Historic Brookley Field

From Private Field to Industrial Center

Early Cold War Service

The end of the Second World War led to a large layoff of workers and closure of bases across the nation as there was ab attempt to return to a peacetime footing. However, Brookley managed to avoid this downturn and even expanded.[1] Signs even began to appear in early 1950 that were going to stay quite well for employees on the installation, first with the announcement that Brookley Field would be the chosen base for a B-25 bomber overhaul.[2] Soon after, another sign appeared showing that there may still be some opportunities at the base with the type of event that led to its initial growth, another war began, this time in Korea. Immediately, Brookley Field began to hum as it did a few years earlier during the Second World War.[3] The status of the base as a logistics hub became evident as the new large transport aircraft stationed at Brookley began to make regular flights carrying men and equipment to the Pacific for the war in Korea.  With the Korean War simply being the first hot conflict of the Cold War, and the earlier Berlin Airlift also utilizing Brookley aircraft, it became clear that the base could still provide opportunity to the local area, as long as it continued to be useful.[4]

The ongoing Cold War ensured that there was still, at least for now, a need for a large maintenance and logistics hub for the newly formed United States Air Force. Unlike other industry in Mobile, Brookley Field managed to fair much better in the post-war layoffs and eventual return of labor. An area audit in 1960 showed that Brookley Field employed more civilians than the rest of the combined manufacturing industry of Mobile. Naturally, with these civilians and the military personnel on the base, Brookley Field brought in millions for the local economy, making the base an indispensable asset for the community.[5]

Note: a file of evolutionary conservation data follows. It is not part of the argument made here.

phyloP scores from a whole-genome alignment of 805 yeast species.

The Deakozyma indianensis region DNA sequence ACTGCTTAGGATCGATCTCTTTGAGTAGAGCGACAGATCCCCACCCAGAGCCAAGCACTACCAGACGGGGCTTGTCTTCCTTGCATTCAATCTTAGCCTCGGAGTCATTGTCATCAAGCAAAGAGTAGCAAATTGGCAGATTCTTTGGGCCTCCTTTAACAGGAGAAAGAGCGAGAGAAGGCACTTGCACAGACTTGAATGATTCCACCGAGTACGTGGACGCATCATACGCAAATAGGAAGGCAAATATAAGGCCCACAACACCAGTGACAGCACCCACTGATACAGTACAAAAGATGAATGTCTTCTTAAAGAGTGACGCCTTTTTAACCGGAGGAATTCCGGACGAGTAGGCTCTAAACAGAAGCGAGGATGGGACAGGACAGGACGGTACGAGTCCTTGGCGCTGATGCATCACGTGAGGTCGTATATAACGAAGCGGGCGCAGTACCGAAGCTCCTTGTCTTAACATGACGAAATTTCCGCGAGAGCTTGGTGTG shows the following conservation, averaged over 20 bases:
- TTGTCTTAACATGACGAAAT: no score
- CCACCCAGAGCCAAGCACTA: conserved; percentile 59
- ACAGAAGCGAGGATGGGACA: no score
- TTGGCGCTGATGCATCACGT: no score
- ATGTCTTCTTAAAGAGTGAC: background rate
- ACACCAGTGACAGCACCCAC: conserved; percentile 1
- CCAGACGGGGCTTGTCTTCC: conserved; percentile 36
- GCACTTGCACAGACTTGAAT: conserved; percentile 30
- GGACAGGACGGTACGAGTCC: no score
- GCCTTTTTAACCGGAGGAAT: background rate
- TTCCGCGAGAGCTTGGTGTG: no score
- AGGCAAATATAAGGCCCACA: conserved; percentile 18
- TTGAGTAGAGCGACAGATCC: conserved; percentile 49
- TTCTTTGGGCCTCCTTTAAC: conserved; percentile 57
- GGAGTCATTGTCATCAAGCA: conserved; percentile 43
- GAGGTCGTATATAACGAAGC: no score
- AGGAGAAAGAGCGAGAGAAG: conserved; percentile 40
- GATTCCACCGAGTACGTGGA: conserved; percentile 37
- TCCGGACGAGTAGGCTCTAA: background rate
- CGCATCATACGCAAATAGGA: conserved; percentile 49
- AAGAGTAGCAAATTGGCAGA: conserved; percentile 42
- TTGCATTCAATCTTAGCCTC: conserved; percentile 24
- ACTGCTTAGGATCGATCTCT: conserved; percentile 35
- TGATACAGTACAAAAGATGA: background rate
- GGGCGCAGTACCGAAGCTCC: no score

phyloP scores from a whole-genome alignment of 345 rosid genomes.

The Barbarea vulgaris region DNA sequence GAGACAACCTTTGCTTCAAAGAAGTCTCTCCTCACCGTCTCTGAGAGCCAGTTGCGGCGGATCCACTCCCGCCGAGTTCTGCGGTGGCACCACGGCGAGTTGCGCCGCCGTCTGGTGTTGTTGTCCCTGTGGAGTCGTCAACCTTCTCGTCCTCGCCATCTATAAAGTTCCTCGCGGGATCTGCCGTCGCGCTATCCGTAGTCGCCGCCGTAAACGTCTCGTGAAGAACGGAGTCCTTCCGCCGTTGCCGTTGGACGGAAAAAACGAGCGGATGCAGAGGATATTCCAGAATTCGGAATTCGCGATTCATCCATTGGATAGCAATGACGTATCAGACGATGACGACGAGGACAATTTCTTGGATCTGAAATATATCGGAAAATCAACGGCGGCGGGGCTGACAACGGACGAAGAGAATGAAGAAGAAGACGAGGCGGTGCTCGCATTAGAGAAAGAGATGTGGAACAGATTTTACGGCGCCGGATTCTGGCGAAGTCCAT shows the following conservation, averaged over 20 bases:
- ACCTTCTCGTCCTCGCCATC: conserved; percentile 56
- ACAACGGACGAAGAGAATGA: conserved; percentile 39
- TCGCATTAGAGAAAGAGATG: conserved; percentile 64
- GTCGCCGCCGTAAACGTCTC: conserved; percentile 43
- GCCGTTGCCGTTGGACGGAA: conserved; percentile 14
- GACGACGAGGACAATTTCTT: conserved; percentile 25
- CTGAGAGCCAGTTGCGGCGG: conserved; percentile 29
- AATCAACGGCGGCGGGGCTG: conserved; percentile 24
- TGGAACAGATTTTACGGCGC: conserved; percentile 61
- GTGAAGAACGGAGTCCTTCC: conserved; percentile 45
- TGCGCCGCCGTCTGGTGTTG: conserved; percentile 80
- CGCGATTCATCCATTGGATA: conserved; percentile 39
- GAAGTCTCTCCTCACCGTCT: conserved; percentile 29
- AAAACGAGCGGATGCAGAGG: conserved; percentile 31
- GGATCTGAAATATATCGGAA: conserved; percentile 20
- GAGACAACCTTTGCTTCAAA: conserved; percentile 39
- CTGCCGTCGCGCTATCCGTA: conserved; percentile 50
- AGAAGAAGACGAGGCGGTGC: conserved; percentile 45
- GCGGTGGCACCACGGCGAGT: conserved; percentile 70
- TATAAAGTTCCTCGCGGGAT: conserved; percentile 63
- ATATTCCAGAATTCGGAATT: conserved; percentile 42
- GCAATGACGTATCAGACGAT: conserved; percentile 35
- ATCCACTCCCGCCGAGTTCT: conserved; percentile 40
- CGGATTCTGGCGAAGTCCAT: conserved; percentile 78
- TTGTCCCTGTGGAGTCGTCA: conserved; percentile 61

[1] Harvey H. Jackson III, “Mobile since 1945,” in Mobile: The New History of Alabama’s First City, ed. Michael V. R. Thomason, (Tuscaloosa: The University of Alabama Press, 2001) P.278

[2] “Brookley To Overhaul 64 B-25 Bombers,” Alabama Journal, January 04, 1950, Page 12

[3] “Mobile Hums As Supply Base For Fighting In Korea,” Talladega Daily Home And Our Mountain Home, July 11, 1950, Page1

[4] “Brookley Aircraft Start Supply Runs To Korean Forces,” The Anniston Star, July 11, 1950, Page 3

[5] Harvey H. Jackson III, “Mobile since 1945,” in Mobile: The New History of Alabama’s First City, ed. Michael V. R. Thomason, (Tuscaloosa: The University of Alabama Press, 2001) P.286-287